I’ve alluded to this before, but just so we’re clear, I really didn’t like “The Comeback Kid,” the 11th episode of Parks and Recreation’s fourth season, and the first to premiere in 2012. Seeing as season three is about as flawless as TV comedy gets, the comparative minor missteps of the first half of season four didn’t seem like that big a deal, but “The Comeback Kid” was the first time I ever worried about how much longer the truly great period of Parks would last.
The episode centered around two tropes I hate in sitcoms: building stories around a single event that must go absolutely perfect -but inevitably turns out to be a disaster- and characters being written as if their major personality flaw is their only trait. While the madcap ice-capades almost salvaged the entire thing, it was accomplished via everyone fail spectacularly in trying to help launch the Knope city council campaign, by acting like caricatures, instead of real people who care about Leslie.
The whole episode felt off, wrong even, until I found out that Simpsons veteran Mike Scully was the writer responsible for it, and when I watched “The Comeback Kid” again, as if it were an animated show, things went down smoother on the second try. Yes, Ron blindly admitting to a cop all the ways he’s breaking the law with his overflowing truck of campaign equipment is cartoonishly honest, even for a guy as allergic to bullshit as Ron, but in a cartoon, everything that can go wrong, will. How serious Pawnee’s relationship with reality is week-to-week can vary subtly every episode, so perhaps “The Comeback Kid” felt overbearingly zany because it came on the heels of “Citizen Knope,” an episode with plenty of goofy interactions, but one with a strong emotional undercurrent throughout, and a heartwarming finish. Had Scully written a one-off episode with the same energy and less plot importance, I probably wouldn’t have minded, but treating a big turning point in Leslie’s career like a farce seemed uncharacteristic for a show that values the treatment of its characters so highly.
Parks and Recreation is always at its best when working in screwball territory, something the writers learned when trying to give the show an identity other than just “The Office clone.” The situations can be weird and crazy (like say, a season finale based around the funeral for the town hero, an unusually tiny horse), so long as the characters show awareness of the craziness, and the clash between those who get pulled in by it, and those who don’t, makes for great comedy. Unfortunately, when a show has been running for a long time, letting the characters get swept up in the madness can be the easiest thing to write. “Pawnee Commons” pushes the loony button on just about everyone this week, with serious provocation only in one of the three stories, and while the whole cast acting a little (or really) unhinged is amusing at face value, it’s not funny and rewarding the way Parks normally is.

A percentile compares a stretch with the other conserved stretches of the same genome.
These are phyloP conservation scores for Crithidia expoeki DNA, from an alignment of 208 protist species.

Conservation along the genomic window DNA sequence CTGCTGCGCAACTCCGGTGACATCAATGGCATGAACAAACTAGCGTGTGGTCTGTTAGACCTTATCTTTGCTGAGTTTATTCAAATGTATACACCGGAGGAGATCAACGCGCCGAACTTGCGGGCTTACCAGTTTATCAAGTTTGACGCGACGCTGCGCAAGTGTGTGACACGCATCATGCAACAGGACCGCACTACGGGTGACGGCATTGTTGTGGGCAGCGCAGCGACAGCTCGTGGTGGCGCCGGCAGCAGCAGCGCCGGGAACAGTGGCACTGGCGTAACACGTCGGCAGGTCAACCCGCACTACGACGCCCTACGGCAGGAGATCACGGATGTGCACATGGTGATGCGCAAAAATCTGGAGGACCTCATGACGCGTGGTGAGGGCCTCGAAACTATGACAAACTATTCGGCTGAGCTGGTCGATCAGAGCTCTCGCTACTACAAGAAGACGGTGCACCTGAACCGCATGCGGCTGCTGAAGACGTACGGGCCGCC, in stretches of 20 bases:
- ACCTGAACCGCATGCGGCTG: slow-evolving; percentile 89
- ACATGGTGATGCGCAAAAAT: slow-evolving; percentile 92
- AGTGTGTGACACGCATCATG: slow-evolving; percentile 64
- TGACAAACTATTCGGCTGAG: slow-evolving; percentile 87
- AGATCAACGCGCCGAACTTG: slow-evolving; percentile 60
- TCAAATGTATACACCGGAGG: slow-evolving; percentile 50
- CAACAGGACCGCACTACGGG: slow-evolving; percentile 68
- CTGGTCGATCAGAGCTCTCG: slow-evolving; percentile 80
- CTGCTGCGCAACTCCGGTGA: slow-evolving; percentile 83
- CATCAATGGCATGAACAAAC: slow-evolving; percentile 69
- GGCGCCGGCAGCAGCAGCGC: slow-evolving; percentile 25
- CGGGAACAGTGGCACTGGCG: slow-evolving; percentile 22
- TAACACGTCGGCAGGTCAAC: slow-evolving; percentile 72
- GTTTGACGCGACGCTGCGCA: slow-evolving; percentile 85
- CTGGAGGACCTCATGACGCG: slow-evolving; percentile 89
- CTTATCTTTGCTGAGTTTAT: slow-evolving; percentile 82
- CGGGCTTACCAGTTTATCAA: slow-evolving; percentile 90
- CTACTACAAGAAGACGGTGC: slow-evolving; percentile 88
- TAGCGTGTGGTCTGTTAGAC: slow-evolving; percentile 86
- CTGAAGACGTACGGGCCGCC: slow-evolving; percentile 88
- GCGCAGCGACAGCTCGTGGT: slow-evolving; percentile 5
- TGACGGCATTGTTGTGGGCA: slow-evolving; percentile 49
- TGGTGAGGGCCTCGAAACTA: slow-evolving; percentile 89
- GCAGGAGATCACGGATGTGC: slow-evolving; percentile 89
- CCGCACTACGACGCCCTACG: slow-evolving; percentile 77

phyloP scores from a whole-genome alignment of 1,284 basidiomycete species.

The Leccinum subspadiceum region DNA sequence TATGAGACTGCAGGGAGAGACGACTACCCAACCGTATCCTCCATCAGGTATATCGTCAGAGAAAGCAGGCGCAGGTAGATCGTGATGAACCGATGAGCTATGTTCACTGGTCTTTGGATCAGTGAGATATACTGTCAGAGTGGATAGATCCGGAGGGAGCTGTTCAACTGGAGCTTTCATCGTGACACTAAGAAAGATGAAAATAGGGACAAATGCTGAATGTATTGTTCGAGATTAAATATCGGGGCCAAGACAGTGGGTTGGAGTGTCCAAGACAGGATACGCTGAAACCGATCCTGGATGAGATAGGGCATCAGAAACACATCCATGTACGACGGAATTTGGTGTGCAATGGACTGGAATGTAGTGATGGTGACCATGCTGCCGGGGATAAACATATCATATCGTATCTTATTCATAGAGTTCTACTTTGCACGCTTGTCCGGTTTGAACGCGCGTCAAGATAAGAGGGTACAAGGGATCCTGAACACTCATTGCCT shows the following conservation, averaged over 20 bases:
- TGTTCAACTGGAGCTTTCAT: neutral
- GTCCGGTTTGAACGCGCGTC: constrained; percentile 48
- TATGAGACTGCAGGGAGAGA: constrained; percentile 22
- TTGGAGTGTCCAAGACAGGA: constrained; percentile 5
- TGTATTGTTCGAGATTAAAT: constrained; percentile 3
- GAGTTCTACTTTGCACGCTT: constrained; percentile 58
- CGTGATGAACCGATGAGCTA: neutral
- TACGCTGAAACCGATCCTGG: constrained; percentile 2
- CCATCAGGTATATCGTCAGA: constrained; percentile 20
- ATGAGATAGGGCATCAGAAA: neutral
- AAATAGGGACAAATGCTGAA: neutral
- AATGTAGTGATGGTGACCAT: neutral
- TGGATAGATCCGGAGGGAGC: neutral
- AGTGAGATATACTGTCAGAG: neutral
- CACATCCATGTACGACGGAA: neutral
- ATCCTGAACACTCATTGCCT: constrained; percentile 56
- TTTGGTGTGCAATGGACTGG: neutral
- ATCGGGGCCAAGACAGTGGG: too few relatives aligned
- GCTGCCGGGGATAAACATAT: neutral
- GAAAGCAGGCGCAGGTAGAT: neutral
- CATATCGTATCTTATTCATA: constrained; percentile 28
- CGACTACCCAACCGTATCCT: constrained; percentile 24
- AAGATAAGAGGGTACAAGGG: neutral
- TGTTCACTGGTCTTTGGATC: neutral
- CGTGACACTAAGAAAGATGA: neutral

That’s a really roundabout way of saying that Crazy Leslie comes storming back this week, and the results are as mixed as ever. The fact is, Amy Poehler’s comedic talents encompass so much more territory than a character like even Leslie Knope can deliver, that Crazy Leslie is basically her secret identity (a Bat…Man to her Bruce Wayne), one that can do the sort of jokes Normal Leslie can’t. Her menacing warning to a bunch of snooty Eagletonians was a gut-buster, mainly because you’d never imagine Leslie as being capable of a threat so grave, and a register so low. And if you’ve seen any of the gag reels, you already know that Poehler saying sorry a bunch is hilarious, so having her physically struggle to apologize, without apologizing, is entertaining.
But it always feels like a cheat to have someone as smart, and self-assured as Leslie default to such immature behaviour, no matter how energetic the results may be, or how awful Eagletonians are. It can wind up hurting the stories, as it becomes increasingly unreasonable to assume that Eagleton’s primo architect, Wreston St. James (SNL alum Brad Hall), would put up with Leslie’s endless distrust, despite how willing he is to design a park for Lot 48. Being the personification of good feelings and sunshine that she is, Leslie hating anything is a foreign emotion, which naturally puts her off her game when dealing with Eagleton, but having Leslie shower Wreston with shaving cream in broad daylight stretches the believability of what even Crazy Leslie is capable of, especially now that she’s a city councillor.